How can a speed bump harvest electricity?

Other Electricity Harvesting Technologies

In the United Kingdom, some grocery stores have implemented the kinetic plate technology into their facilities Customers drive over the plates in the parking lot and the plates drive a generator that creates 30 kilowatts of power an hour [source: Chapa]. The store then uses the extra power to run their checkout equipment.

But aside from specially designed speed bumps that can extract energy from slow-moving vehicles, other technologies have recently been developed that are trying to harness wasted energy, although through different means.

In 2008, a group of students from the Massachusetts Institute of Technology developed a shock absorber that generates electricity each time a vehicle drives over bumps or potholes in the road. When a vehicle fitted with the shock absorbers goes over a bump, it forces fluid through a turbine attached to a generator. The spinning turbine and generator create electricity and then send it to a battery for storage. This system can increase a vehicle's fuel efficiency by up to 10 percent [source: Chandler].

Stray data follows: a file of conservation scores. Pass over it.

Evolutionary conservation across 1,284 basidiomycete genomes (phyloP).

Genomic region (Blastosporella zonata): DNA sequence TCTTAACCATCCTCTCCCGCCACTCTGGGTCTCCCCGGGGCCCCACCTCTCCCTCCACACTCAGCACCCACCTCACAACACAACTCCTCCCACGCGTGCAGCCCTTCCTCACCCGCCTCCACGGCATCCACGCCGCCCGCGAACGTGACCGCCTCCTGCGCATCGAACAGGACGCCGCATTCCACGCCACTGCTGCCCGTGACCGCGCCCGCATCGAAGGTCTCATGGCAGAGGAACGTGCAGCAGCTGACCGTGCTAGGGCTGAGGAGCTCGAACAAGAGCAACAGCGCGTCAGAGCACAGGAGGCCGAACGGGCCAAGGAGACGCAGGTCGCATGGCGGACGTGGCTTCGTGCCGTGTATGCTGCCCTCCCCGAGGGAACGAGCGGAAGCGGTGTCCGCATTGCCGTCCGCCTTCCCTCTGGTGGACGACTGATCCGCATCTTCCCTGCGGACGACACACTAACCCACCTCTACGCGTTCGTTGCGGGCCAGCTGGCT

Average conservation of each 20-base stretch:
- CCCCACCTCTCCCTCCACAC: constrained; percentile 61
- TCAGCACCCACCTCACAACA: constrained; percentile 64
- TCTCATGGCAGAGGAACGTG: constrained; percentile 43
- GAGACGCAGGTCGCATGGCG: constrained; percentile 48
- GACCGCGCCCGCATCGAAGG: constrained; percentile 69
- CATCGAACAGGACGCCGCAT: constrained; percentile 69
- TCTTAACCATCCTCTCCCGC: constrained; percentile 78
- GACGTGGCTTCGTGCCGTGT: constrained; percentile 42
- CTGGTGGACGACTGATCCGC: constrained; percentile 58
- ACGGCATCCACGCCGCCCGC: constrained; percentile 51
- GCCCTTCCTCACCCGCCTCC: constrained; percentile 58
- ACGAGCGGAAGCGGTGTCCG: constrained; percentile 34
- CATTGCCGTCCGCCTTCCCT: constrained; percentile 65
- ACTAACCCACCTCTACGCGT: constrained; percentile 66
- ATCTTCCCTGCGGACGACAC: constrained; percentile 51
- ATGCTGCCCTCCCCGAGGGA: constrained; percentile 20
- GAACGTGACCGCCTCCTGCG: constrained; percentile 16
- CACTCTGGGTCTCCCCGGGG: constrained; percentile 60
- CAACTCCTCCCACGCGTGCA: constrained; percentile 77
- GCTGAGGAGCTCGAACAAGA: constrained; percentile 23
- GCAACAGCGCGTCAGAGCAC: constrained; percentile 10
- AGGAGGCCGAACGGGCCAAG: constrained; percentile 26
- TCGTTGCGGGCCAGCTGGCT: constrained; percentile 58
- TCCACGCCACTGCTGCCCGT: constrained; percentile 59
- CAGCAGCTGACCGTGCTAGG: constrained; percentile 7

The energy-producing shock absorbers work best on heavy-duty trucks, with a 6-shock truck being able to produce 1 kilowatt on average, per shock on normal road conditions [source: Chandler]. This amount of power would allow heavy vehicles to use power generated solely from the shock absorbers, without the help of an alternator, and could even produce enough power to run accessory devices.

This shock absorber technology differs from kinetic plates by taking the electricity produced by the vehicle and channeling it back into the vehicle, rather than to a fixed device. Sending the energy back to the vehicle may be a more efficient way of using the wasted energy, at least until energy extracted from speed bumps can be stored easily and transferred to devices or power management systems effectively.

For more information about harvesting energy from the road surface and other related topics, follow the links below.

Related HowStuffWorks Articles

More Great Links


  • Biello, David. "Will a Speed Bump Power the Grid?" Scientific American. Sept. 3, 2009. (Jan. 19, 2010)
  • Chandler, David. L. "More power from bumps in the road." MIT News. Feb. 9, 2009. (Jan. 21, 2010)
  • Chapa, Jorge. "Sainsbury's New Kinetic Energy Powered Green Supermarket." Inhabitat. June 18, 2009. (Jan. 20, 2010)
  • New Energy Technologies Inc. (Jan. 20, 2010)